Pro Tip: Never “Raise For Information”
When I sit down at a poker table there are some mistakes I’m guaranteed to see. Raising for information is one of the most common one, especially among amateur players.
Let’s take a look together at a very common situation:
Middle Position raises. Cut off calls. We call on the button with [KQ]. Blinds fold.
Middle Position bets. Cut off calls. We raise.
If this sounds like a play you might make then chances are you are a player that indulges in raising for information.
This hand is easily strong enough to call but nonsensical as a raise.
Players raise for information for a number of reasons, none of which make a compelling enough case to prove raising is better than calling.
1. I want to know if I’m good.
Chance are you will find out really fast. If someone calls there is a good chance you have way the worst of it. After so much action, two players putting in two bets ahead of you, and then you deciding to raise will likely ensure that if they play their hand you are behind. The problem is it just cost you the size of your raise to find out.
If you decided instead to just call and the action on the turn goes Middle Position bets and Cut Off calls chances are you have about as good of a chance as being good had you raised the flop and someone called, but found this out at a fraction of the price, just simply the cost of the call.
You are just giving your opponents more money when they have it, without adding any value to your own hand.
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2. Protect against draws.
This can be somewhat true, however often times players over estimate how often someone will have a draw and the impact of a draw.
If your opponent had an 8 out straight draw :
or a 9 out flush draw:
They would be 2:1 underdogs.
Meanwhile if they have one of the strongest hands in their range.
We would be almost 9:1 underdogs.
Not to mention that these hands are a more likely holding for our opponent.
Lastly if they do have one of these weak hands the real threat is them getting there and betting and us calling or them missing and betting and us folding. Here’s the thing, we know what the draws are and we get to see their action. If they are betting when the spade comes in, we can confidently fold as many of the draws have improved and it is less likely they are bluffing.
If spades are missing then we can more comfortably call them down. Even though we are giving draws a “cheap” look at the next card, it is definitely superior to raising.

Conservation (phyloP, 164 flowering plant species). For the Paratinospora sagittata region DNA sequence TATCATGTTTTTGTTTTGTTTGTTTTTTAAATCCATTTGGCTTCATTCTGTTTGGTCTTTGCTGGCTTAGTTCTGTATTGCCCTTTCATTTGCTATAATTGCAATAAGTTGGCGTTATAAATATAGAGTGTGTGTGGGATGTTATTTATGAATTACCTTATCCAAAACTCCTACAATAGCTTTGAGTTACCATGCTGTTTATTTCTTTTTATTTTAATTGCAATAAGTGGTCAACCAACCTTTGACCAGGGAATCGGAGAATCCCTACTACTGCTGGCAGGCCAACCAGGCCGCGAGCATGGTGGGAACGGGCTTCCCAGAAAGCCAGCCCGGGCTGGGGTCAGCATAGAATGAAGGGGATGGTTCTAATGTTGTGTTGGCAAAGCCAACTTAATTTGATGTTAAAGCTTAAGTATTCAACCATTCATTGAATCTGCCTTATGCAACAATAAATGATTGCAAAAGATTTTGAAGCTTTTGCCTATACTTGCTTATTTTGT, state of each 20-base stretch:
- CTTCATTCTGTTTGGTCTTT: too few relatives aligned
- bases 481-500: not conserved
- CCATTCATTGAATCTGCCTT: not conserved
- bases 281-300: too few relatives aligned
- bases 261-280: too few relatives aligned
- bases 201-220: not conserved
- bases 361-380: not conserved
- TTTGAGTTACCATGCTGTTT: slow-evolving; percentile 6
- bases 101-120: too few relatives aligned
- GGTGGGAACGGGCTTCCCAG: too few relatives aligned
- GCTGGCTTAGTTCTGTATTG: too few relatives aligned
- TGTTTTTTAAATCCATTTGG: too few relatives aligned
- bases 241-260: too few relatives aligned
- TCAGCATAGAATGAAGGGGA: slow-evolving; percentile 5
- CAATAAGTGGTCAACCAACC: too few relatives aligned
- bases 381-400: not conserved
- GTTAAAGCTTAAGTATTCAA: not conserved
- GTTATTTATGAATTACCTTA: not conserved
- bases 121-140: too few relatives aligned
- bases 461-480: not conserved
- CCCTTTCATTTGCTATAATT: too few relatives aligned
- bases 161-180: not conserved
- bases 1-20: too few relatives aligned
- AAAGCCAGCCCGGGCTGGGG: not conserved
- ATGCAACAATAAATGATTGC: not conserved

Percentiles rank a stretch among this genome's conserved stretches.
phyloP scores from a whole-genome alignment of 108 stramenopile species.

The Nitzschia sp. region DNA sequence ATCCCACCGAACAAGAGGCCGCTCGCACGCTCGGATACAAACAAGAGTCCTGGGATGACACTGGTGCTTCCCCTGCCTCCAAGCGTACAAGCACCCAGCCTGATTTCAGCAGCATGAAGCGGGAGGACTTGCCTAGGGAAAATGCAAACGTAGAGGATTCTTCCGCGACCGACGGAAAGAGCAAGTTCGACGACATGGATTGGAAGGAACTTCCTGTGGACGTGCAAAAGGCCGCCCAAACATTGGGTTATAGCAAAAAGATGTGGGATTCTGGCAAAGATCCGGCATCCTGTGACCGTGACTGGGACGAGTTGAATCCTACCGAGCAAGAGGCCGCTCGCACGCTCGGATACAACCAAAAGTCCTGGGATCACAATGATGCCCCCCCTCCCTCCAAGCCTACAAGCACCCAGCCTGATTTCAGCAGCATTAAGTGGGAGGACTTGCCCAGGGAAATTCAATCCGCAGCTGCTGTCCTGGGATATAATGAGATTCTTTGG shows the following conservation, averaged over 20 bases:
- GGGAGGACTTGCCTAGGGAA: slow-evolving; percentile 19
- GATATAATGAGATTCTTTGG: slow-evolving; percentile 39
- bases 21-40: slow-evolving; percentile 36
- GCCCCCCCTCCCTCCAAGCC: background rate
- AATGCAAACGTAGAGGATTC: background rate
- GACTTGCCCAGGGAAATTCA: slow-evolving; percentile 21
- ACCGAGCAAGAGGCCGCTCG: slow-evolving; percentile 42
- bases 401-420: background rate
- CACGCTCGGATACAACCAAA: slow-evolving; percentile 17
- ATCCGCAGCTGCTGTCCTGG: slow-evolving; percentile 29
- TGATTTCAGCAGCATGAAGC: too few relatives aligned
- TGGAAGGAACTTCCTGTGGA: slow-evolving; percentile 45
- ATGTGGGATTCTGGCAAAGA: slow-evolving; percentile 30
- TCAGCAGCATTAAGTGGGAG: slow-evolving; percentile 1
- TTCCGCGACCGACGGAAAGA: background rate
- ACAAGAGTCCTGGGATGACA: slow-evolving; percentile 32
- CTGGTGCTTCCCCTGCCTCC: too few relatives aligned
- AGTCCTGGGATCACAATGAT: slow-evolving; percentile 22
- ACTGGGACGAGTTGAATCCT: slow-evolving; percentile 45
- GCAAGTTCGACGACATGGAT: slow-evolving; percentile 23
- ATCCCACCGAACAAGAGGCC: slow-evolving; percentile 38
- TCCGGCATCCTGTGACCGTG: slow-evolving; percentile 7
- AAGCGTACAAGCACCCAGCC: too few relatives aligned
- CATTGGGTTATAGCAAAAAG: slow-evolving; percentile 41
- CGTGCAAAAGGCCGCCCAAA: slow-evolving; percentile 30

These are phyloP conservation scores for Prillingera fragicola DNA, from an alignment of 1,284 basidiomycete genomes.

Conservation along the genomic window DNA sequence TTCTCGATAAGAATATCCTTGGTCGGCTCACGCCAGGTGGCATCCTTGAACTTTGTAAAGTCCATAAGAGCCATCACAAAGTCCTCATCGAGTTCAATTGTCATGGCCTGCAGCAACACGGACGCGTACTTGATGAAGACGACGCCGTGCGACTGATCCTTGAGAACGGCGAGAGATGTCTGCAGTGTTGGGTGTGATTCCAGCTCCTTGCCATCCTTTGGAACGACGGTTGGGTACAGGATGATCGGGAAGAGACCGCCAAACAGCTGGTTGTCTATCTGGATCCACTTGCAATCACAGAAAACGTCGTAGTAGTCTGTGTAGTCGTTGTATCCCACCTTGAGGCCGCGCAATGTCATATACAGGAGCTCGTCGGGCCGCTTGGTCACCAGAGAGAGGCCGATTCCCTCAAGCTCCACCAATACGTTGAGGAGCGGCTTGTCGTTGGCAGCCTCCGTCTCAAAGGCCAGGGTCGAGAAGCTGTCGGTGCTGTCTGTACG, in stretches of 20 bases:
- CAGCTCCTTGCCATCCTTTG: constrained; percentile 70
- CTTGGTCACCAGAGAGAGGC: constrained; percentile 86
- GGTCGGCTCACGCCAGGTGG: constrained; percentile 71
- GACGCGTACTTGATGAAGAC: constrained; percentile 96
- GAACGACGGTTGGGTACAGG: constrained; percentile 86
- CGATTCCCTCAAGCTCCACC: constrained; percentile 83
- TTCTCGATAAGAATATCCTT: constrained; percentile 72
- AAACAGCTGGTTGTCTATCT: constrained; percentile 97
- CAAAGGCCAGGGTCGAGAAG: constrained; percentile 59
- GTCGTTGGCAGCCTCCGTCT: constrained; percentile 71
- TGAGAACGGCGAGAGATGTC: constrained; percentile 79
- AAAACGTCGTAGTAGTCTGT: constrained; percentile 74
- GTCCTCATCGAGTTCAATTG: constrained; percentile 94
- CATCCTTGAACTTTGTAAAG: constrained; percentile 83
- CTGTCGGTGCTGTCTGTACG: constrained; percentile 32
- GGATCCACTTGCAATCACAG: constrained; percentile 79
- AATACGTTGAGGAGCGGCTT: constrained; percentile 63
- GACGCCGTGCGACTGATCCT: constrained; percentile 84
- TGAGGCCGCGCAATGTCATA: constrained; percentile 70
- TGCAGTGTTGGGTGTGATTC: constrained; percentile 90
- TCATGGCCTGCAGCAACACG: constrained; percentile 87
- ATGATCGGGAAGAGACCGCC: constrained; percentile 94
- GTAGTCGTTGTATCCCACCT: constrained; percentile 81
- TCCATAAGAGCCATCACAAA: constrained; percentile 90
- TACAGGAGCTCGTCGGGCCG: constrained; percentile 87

4. Won’t be able to call a bet on the turn.
This simply just isn’t true either. Even if your opponent bets a range as strong as:
On the turn
We will still easily have enough equity if they bet the size of the pot or smaller
5. Take control of the hand.
You’ll have control of the hand, the problem is the hand is out of control. The only positive outcome for you for the rest of the hand is that you either turn a King or a Queen, or somehow the hand miraculously checks down. If another bet goes in chances are you are very far behind and have to give up the pot.
6. Keep the pot “small”
While the pot may become bigger by allow your opponent to continue betting you aren’t forced to keep putting money into the pot. There is tremendous value to position. Your opponent has to decide to bet or check, each action giving away more information. There are many players who simply give up with draws, so folding vs them is easy, whereas there are many players who bluff too much, so calling vs them is the obvious choice. By raising you are really diminishing the skill advantage you posses by the virtue of position. The other thing is that you could face a re-raise, especially if players catch on to what you are doing.
There are sensible ways to play hands as calls. Each hand in your range can have an unambiguous defined roll and action. If you take the time to carefully think about what your opponents might have and what you could have you can find appropriate ways develop calling ranges that don’t compromise the profitability of your medium strength hands.
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